Anonymous Web Surfing

Online Internet PrivacyDoes anonymous surfing automatically imply that something fishy is going on? Absolutely not. Most free people like the ideas of privacy and anonymity - living without the shadow of "Big Brother" peeking over their shoulder. Living in the western world, we have been programmed to believe that we are completely free with our rights and freedoms protected to varying degrees by our respective constitutions. But a closer look at the world would lead one to believe that this is not necessarily the case. No where else is it more blatant than online - on the Internet. Many people assume that the Internet is completely anonymous, unless they choose to reveal their personal information when purchasing goods or services online or when posting with their real identities. The Internet was looked as an open arena where people from across the world would be able to express and exchange ideas freely. It did not take long for unscrupulous individuals, organizations and eventually governemnts to either take undue advantage of these freedoms or try to impose their will with respect to the freedoms on the people.

We all know of the great firewall built in China - one that does not let dissident voices get in or out of the country. Or the high tech data centers in the Middle East that are acutally arms of the religious police, ensuring that dessenting opinion and 'questionable' content is denied to its citizens. And then there are the various companies and individuals in the rest of the world who are trying to exploit the millions of new users that come online every year. Whether it be for illegal purposes like fraud, kidnapping, and stalking; or to monitor a user's every step on the Internet to be used to sell them a product or service in the future. These are some of the ways in which we have lost privacy on the Internet.

Sometimes you want to send something without having your real name attached to it. For example, you are an official spokesperson for a company, and now you want to say something "off the record". Or maybe you want to discuss something that is going on in your company, without identifying yourself as the sender of the message. Could be that you want to express your disappointment with a political party or system and live in a totalitarian environment and fear backlash. In these cases it makes sense to pursue an anonymous email strategy. The use of anonymous remailers can help one gain some sense of email anonymity.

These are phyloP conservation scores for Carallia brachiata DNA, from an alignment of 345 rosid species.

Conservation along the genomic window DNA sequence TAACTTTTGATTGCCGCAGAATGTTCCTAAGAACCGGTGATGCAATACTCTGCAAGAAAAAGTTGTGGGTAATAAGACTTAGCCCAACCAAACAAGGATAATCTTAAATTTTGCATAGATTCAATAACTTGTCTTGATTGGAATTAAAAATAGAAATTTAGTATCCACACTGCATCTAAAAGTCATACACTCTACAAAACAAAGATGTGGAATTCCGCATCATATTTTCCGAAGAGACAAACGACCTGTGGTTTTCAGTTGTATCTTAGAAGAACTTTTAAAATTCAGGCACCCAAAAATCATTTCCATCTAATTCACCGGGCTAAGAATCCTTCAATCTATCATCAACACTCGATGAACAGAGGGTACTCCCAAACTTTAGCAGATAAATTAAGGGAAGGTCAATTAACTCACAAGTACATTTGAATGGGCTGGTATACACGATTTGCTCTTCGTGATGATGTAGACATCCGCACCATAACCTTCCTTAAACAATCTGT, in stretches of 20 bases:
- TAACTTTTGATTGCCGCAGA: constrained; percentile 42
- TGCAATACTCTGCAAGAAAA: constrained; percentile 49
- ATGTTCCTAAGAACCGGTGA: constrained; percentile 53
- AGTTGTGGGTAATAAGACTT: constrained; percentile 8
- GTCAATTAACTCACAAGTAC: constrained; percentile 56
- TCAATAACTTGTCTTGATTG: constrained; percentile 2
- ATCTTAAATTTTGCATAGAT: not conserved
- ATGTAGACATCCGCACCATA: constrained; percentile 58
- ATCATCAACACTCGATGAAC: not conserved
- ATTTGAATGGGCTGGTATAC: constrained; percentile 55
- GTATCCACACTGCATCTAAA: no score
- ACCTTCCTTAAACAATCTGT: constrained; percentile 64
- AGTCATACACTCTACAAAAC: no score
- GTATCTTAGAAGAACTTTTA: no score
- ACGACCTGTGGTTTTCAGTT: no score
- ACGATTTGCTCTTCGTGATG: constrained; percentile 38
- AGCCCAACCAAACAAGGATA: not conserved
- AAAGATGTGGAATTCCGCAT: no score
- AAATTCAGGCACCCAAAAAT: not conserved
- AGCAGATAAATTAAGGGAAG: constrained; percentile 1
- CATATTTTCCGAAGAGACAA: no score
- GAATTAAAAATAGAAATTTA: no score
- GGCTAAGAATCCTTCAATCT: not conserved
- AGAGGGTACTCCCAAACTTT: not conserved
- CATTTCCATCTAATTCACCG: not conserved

Similarly you might not want to be tracked across a website as you read certain articles or opinions. Maybe you don't want the website to know how you found out about them? Should your ISP or the networks know that you visited your local alcoholics anonymous website? Or you wish to keep your operating system and other version inforamtion about your computer private. Again, annoymity though this time applied to the application of web surfing makes perfect sense. There are a few ways of accomplishing this; using proxies on the Internet or dedicated annonymous services. The only latter service - Freedom Internet by Zero Knowledge has recently been discontinued leading to only one practical choice for web users and that being annonymous proxies.

People generally do not like to be tracked without their knowledge and average web surfer wishes to remain annonymous. Here is a look at some of the personal information you are currently giving to the whole world. Many people believe that proxy servers are the answer to web privacy and anonymity. In most cases, this is far from the case. Proxy servers often give a false sense of privacy, all the while leaving juicy bits of your private information along the way. It would not be too far fetched for governments or companies to advertise honeypots as "anonymous proxies" with the goal of gathering personal information on the users. If you would like to protect your privacy when surfing the web, you need a good VPN service like Proxpn one of the online privacy/anonymous services like Anonymizer's private web surfing.